Going full-time at amateur level

So near and yet so far. It was very disappointing coming so close to making it through to the next round of the European Tour Q-School, but the upshot is my professional ambitions are on hold for a year and I have an opportunity to dedicate a year to elite amateur golf.

That’s a real positive, because I’m interested to see how good I can be if I focus purely on golf rather than trying to balance that side of my life with college, as I have for the last four years at Maynooth University.

I’ll return to that, but I should explain how this all unravelled. I went to the first round of Q-School at Ribagolfe in Portugal and missed out on qualification. Not by much, just four shots, which works out at one shot per round, which is nothing really, but those fine margins have major consequences.

I hit some poor drives in the last round early on and was struggling at four over through seven holes. I got it back to level par at the 17th, but unfortunately bogeyed the last. I knew I needed to go out and break 70 and it’s frustrating that I didn’t, but it was good to have done it. I really enjoyed being in that environment, under the gun. My scoring was okay, but if a few more putts had gone my way and dropped it could have been a different story. It’s definitely something that will stand to me and I’ll be a better player for it next year, that’s for sure.

I’m not one to dwell on it, I’m an ‘in it to win it’ type of person and don’t like that ‘isn’t it great to be here and taking part’ rubbish. We’re all there to win, so it was very frustrating, but I’ll definitely be better prepared for it next year.

So, I’ll take notes on where I have to improve my game, because, when you’re under the gun like that and have to perform, it really exposes the parts of your game that you need to improve on. I know what those things are and will be working hard over the next couple of months, to pick up one or two shots around the greens and improve my driving, which has been quite good all year, but was pretty average out in Portugal.

I’m meeting with my coach Noel Fox this week to sit down and sort out a plan for 2018, such as the tournaments I’m going to play. As I said, I’m going to give a year to full-time amateur golf and try reach some goals. What those are, I’ll be discussing with Noel, but giving myself a year of amateur golf will allow me to see how far I can go, because it has been tough at times doing my degree as well as playing golf at the top level.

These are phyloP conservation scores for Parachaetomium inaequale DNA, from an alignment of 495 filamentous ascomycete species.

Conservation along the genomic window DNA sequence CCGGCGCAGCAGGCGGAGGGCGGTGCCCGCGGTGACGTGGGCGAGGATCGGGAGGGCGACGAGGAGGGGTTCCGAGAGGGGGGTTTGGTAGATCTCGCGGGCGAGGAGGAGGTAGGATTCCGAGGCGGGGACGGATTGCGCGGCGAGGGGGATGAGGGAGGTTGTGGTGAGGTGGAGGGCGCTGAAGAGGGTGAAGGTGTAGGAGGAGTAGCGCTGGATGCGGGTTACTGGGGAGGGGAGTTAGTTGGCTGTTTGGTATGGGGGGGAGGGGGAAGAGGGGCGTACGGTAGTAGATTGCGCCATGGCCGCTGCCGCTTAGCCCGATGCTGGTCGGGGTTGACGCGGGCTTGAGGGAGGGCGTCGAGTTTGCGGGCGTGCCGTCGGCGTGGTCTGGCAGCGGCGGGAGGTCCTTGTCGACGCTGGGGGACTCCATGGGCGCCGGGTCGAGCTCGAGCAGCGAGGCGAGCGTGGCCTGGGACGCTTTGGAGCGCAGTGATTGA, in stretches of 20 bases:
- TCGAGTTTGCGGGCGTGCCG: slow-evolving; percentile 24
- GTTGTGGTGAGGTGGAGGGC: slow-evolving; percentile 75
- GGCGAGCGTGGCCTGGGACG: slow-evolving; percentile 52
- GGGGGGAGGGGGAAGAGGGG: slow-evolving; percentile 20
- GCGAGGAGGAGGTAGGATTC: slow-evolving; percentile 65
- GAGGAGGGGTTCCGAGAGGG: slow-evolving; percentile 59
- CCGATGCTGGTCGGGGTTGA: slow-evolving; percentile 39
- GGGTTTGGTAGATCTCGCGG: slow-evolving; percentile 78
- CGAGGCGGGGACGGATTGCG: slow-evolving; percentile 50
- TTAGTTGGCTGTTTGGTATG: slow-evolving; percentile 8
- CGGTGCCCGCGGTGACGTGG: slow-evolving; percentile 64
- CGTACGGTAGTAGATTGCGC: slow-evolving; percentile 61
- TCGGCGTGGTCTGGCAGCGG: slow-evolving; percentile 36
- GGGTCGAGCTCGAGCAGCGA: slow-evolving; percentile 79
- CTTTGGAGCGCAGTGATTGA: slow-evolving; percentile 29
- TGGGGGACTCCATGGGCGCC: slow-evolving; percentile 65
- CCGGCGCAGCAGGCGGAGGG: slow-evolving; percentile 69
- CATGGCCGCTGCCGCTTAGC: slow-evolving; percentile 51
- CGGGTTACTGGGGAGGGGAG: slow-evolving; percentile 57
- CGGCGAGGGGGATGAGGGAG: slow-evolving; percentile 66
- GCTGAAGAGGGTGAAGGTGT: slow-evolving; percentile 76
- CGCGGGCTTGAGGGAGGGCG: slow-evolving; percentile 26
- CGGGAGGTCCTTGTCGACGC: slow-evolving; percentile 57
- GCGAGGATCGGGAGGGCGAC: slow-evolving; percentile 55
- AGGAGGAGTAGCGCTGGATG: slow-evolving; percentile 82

It will be nice to put all my eggs in one basket, playing golf and knowing I have my degree. It was a big boost being named on the GUI men’s panel for 2018 last week. The GUI is fantastic in the support they give us. Alex Gleeson and I are heading to Argentina for the South American Amateur in January and when we come back we go to South Africa for a couple of weeks, so we have a really nice schedule of warm-weather golf coming up for the winter months.

It’s tough for a golfer here in Ireland over the winter and not something I enjoy too much, but between now and then I’ve got myself a short-term job with Irish Distillers to keep myself ticking away while it’s cold and wet. It’s difficult to concentrate on the golf when it’s so miserable here, so the job will keep me busy to the end of December.

I will be playing and practising and my home course at Tramore is still in excellent condition, as good as it was during the summer, despite the attentions of Ophelia and Storm Brian. We’re spoiled, because the greens and the fairways are lovely and all the members look after the course so well.

I played Bunclody last Friday with the former Waterford hurler Paul Flynn, Chris Butler, and John Mitchell, who’s on the Irish Seniors team, so we had a nice fourball, with the internationals, myself and John, taking the honours. It’s fun to play with the lads like that. Also, I’m ticking over with my gym work, seeing my trainer and Ireland team-mate Peter O’Keeffe, who’s set me up with a gym programme.

As I wrote last time, having those support systems in place, with Peter, Noel, and Neil Manchip, will be very important to me over the next 12 months. It was pretty obvious to me that if I didn’t get through Q-School I was going to stay amateur. I feel you really need to dominate amateur golf before you can make the next move, so there was no point in me going pro at this stage. I have half a head screwed onto my shoulders, so hopefully I’ll make the right decisions and they’re all going to be a great help to me in that regard. One tournament at a time.


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